It seems abundantly clear to me now that the one good thing about grundge is that it seems to have awakened a sense of appreciation for noisy, gritty rock. The staleness of grunge is evident at how quickly it died out. It didn’t even last for an entire decade—THANKFULLY! Anyway, quite superior to grunge and much more timeless is stoner rock. While both gritty and grungy, it has a lot more class. Lowrider is Sweden’s answer to all that is rocky, funky, gritty, and down right rock n’ roll. Doubtless these guys are fans of old Sabbath and Hendrix, but I do detect a bit of Cathedral admiration. Track 3, “Convoy V” for instance has a real Cathedral type groove like you might hear on Carnival Bizarre or Caravan Beyond Redemption. Notice the song titles too: “Caravan”, “Flat Earth”, “Ode to Io”, and “Sun Devil” to name a few. Certainly these guys draw from those influences, but they don’t sound like a clone band. While stoner rock as a scene runs the risk of getting too monotonous, Lowrider manage to meld their influences into a sound which is familiar but new. Add to that an attractive layout on the CD and you have a winning combination.

The Mushroom River Band

“Music for the World Beyond” (12 tracks. 45:23).
Stone n’ Roll would be a great descriptive term for this band. They start out with a bang and just roll on through 12 cool tracks of aggressive funk flavored heavy rock. Wah pedals and flangers wail throughout with great riffs, rhythms, and solos. The vocalist, Spice (isn’t he in another band?), has a voice that sounds like it came right out of the 70s. Though the music is definitely Stoner Rock, Spice sings like one inspired by The Guess Who, Creedence Clearwater Revival, or Aerosmith. The compositions of the songs too have that 70’s feel. What makes this band modern is that the recording process is up-to-date and the sonics are very clear. In short, the Mushroom River Band relive the glory days of Hard Rock with a genuine sound, not a manufactured one.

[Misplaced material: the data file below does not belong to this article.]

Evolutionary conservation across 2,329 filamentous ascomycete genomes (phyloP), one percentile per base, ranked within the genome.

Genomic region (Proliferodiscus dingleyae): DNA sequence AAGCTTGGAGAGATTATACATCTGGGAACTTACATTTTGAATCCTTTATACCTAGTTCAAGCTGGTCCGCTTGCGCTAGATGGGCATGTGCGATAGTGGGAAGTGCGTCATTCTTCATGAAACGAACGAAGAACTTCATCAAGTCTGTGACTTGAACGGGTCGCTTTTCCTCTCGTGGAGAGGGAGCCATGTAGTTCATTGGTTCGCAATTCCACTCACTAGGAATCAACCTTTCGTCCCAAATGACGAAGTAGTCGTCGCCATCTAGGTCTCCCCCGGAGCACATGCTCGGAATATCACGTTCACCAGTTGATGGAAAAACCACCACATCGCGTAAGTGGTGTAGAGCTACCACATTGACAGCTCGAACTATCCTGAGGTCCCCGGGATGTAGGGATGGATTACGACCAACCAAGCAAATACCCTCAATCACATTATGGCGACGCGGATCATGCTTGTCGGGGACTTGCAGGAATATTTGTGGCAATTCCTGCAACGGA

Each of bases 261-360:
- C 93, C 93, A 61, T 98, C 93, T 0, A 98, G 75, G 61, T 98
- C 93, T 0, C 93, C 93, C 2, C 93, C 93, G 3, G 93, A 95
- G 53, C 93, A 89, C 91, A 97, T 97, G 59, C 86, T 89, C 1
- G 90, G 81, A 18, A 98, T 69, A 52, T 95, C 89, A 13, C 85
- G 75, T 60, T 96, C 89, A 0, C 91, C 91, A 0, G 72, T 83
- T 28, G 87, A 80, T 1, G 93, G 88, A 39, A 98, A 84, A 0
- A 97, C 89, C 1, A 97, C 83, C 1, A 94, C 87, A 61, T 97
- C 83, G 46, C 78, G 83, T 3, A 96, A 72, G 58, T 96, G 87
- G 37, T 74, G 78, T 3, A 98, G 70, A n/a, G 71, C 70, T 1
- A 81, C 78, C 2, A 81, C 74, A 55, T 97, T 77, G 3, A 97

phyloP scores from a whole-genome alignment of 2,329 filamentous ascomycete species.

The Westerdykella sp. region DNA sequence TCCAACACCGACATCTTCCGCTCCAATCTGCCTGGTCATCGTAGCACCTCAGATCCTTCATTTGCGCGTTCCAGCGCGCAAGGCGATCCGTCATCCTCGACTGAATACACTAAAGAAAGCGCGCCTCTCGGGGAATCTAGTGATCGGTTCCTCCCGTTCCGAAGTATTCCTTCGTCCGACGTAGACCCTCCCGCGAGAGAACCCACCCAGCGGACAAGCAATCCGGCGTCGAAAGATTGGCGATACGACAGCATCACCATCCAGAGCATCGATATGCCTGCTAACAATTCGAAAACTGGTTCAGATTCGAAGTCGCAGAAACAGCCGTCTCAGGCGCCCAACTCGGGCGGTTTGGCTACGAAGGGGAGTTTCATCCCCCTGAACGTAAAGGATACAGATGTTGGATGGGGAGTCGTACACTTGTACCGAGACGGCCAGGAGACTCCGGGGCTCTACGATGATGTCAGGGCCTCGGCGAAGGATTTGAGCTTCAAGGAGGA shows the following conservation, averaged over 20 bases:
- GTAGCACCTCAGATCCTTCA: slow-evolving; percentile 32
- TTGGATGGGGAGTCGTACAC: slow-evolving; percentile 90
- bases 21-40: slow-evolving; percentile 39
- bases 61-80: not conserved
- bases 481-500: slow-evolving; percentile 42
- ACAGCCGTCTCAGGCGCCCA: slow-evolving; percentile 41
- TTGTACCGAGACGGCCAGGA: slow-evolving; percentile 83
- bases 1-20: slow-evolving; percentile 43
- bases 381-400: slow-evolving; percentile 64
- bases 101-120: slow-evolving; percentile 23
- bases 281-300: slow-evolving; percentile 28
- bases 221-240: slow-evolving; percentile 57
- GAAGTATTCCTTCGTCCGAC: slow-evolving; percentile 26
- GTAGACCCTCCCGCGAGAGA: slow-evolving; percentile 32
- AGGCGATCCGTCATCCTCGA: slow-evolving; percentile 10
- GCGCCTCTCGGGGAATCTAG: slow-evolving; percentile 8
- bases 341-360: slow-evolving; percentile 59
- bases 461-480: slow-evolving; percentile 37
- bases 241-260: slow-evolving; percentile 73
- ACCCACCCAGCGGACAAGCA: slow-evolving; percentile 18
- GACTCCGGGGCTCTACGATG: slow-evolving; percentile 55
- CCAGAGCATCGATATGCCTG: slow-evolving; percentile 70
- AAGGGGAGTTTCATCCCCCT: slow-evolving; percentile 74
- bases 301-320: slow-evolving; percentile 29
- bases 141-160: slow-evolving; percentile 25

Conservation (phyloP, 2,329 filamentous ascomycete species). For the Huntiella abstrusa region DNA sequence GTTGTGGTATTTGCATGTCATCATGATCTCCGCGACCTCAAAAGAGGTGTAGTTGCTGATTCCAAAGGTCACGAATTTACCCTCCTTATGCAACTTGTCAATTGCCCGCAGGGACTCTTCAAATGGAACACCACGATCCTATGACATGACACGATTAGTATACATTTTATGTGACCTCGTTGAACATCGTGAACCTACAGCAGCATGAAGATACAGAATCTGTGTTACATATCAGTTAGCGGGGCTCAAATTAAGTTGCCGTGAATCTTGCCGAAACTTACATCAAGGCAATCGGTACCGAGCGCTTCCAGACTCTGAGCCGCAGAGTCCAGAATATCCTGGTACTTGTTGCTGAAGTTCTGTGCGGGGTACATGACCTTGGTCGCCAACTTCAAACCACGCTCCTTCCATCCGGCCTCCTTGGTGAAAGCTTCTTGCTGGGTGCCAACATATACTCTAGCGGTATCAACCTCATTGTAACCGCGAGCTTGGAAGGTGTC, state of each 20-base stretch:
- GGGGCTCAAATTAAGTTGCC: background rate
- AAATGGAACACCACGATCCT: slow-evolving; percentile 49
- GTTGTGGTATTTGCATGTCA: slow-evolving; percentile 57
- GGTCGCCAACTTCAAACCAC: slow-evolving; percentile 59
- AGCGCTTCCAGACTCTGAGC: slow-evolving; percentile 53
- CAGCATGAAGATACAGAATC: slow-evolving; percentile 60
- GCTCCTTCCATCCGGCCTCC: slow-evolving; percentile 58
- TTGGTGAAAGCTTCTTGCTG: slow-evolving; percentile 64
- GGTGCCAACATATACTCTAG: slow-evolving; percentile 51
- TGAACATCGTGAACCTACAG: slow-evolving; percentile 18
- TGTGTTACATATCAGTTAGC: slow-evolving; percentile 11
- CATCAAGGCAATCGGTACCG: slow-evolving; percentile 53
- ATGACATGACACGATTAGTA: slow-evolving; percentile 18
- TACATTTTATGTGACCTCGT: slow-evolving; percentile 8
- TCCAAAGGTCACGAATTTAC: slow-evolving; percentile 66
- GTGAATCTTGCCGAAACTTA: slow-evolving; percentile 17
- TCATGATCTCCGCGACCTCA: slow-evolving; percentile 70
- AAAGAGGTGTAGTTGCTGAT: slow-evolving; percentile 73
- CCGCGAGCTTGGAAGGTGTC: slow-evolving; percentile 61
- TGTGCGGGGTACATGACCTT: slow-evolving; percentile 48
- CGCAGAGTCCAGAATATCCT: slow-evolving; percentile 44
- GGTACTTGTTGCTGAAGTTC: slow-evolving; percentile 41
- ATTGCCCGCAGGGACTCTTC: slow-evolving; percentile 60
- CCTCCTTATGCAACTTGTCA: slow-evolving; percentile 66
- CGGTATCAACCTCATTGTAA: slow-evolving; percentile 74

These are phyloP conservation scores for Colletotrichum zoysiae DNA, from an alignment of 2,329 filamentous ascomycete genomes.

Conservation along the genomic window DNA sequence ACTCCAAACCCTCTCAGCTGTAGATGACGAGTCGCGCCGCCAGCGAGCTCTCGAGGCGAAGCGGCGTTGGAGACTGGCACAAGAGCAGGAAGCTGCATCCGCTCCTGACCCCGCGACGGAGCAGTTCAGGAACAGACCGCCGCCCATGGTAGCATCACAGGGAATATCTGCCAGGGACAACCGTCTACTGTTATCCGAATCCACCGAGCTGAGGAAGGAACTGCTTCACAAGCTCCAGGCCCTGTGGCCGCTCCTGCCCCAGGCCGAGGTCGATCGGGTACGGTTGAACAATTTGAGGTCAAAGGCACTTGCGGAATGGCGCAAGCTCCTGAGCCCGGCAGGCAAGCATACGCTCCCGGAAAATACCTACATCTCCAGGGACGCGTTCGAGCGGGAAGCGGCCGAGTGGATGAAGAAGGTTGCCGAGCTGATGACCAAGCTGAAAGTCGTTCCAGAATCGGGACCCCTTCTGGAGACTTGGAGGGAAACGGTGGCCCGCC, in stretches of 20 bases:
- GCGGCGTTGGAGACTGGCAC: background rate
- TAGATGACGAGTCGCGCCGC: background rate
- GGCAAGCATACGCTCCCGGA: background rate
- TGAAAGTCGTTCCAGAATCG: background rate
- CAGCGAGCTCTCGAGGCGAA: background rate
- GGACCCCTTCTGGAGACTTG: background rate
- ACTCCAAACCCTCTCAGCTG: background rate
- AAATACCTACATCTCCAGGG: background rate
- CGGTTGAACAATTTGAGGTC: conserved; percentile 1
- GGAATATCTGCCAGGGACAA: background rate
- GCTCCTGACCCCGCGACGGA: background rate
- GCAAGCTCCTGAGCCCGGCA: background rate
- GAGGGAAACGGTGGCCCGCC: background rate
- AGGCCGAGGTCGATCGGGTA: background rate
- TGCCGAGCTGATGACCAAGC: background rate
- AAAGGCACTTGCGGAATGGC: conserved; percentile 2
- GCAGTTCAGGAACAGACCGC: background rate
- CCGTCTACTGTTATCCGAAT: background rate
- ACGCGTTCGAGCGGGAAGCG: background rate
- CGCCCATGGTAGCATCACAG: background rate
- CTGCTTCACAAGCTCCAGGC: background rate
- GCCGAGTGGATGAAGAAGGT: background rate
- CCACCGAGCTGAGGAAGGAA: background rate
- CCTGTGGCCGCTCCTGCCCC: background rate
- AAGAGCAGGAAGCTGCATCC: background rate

“Scene Killer” (13 tracks).

I guess the advantage of having a number of bands of a particular genre in a general location is the cross-pollination that occurs. Here I am referring to the various retro/stoner/riff bands in the state of New Jersey. On this CD you have a collaboration between members of Solace, The Atomic Bitchwax, Core, and Solarized in various combinations. Despite the mixing and matching of band mates, there is a uniformity of sound here and it sounds like a motorcycle ride through 1970’s rock land with a wah pedal for the accelerator and a distorted bass for a muffler. Imagine driving hard acid rock with traces of blues a la Stevie Ray Vaughn, feedback, and atmosphere so thick you could cut it with a knife, and perhaps a menacing hint of Cathedral’s trippier moments. If that sounds like your kind of music, then Scene Killer is a must have. You will not be disappointed.


“Driven” (12 tracks. 40:05).

It has taken me a little longer than usual to write this review. I think this is because on the one hand I really like it, but on the other hand I am struggling to find the right words to describe it. But I think I’ve come up with a way to describe it. Solarized sound like something of a cross between Foghat crossed with BTO crossed with Plastic Green Head era Trouble. They are a sort of driving rock band with a modern heavy edge, but an undeniable debt to the greats of the 1970s. They also sound a bit like Supershine, the collaboration between Doug Pinnick of King’s X and Bruce Franklin of Trouble. James Hogan’s voice sounds like it comes straight out of the 70’s and fits the guitar oriented music perfectly. The result is a fun and very enjoyable album that puts the “rock” in “rock n’ roll.” You certainly get the impression that the band truly enjoys their music. And you’ll enjoy it too. It is perfect for the car when you just want to roll down the window, let the wind blow your hair, and play some loud music. But watch your speed as the music might get you overly excited and force you to drive over the speed limit and get a ticket!